Machining of duplex and super duplex stainless steels
Machining of duplex and super duplex stainless steels24th November 2020
Duplex and super duplex stainless steels are considered by some to be harder to machine than other stainless steel grades. Whilst this may be true, it does not mean that they cannot be successfully machined into intricate finished components if the correct parameters are observed.
Compared with most other grades of stainless steel, duplex and super duplex stainless steels have considerably higher strengths. This property alone will impose larger forces on the cutting tool, increasing the potential for damage and abrasive wear.
Duplex and super duplex stainless steels are also more likely to work harden than austenitic, ferritic or martensitic stainless steels. Therefore, the machined surface becomes harder whilst the tool is wearing. Perhaps counterintuitively for a more challenging grade, this phenomenon can be mitigated by taking the deepest cut possible in order to remove the work-hardened layer from the previous pass, without compromising the quality of the machined finish.
The combination of both high strength and high elongation in duplex and super duplex stainless steels makes chip breaking more difficult. Long chips can become wound on to the part, negatively impacting surface finish.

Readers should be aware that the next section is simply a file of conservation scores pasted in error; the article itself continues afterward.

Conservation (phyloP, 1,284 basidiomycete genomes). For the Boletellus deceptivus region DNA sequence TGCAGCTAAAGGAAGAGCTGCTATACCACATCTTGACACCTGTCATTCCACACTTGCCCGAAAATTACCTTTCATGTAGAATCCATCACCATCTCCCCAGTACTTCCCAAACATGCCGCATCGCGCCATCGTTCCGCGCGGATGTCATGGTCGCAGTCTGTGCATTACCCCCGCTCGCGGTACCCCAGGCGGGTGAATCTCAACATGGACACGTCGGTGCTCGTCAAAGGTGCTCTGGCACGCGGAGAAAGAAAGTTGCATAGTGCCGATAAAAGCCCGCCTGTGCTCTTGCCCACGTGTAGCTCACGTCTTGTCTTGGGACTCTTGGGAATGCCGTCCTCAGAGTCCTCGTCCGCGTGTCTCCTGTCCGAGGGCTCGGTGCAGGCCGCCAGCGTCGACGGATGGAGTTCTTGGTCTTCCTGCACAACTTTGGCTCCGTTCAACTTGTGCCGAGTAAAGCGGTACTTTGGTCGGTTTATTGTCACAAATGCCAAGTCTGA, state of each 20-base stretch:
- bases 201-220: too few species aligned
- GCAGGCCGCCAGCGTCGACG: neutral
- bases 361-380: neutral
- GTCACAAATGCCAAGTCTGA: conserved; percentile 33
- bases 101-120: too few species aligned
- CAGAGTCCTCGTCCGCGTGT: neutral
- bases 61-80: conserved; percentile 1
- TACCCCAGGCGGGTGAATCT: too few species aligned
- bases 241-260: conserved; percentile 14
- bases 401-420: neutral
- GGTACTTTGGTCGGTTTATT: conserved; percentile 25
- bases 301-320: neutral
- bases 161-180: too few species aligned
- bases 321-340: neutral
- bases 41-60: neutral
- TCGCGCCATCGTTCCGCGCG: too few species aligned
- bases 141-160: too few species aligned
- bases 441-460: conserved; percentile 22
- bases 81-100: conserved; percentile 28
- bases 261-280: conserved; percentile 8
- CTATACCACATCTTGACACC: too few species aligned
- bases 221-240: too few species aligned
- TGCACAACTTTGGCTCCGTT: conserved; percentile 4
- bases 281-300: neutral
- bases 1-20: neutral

Compared to other steels, stainless steels have approximately a third of the thermal conductivity properties. Considerably less heat leaves the cutting process together with the chip and more heat is transferred into the insert, necessitating a lower cutting speed for stainless steel materials, compared to carbon steels. Low thermal conductivity also leads to built-up edges, where material smears onto the insert. This then rips away the coating of the insert, deteriorating the insert edge.
Using stronger and more rigid machines, higher-performance inserts, a plentiful flow of coolant, the correct speeds and feeds will help in the machining of duplex and super duplex stainless steels. Optimum settings are now more widely available from a number of tooling suppliers.
In addition to machining settings, the specific grade of duplex and super duplex stainless steel can also influence the process. Langley Alloys is a distribution partner of Sandvik for their range of duplex and super duplex stainless steels. A number of these are supplied as their enhanced Sanmac® specification. Machinability has been improved without jeopardizing properties such as corrosion resistance and mechanical strength. The non-metallic inclusions in Sanmac steels are of great significance to the improved machinability. In addition to sulphides, Sanmac steels contain oxide inclusions that improve chip breaking and reduce tool wear. Machining is more consistent, allowing improved rates of productivity, less rework and improved part quality.
Langley Alloys stocks duplex and super duplex stainless steels between 1/2″ (12.7mm) and 16″ (406.4mm) diameter in the most popular grades including duplex S32205 (F51, 1.4462), SAF2507 (F53, S32750, 1.4410), S32760 (F55, 1.4501) and Ferralium 255-SD50 (F61, 1.4507).What is Monel K-500 used for?Langley Alloys is to be part of the innovative Adv-Flow project consortium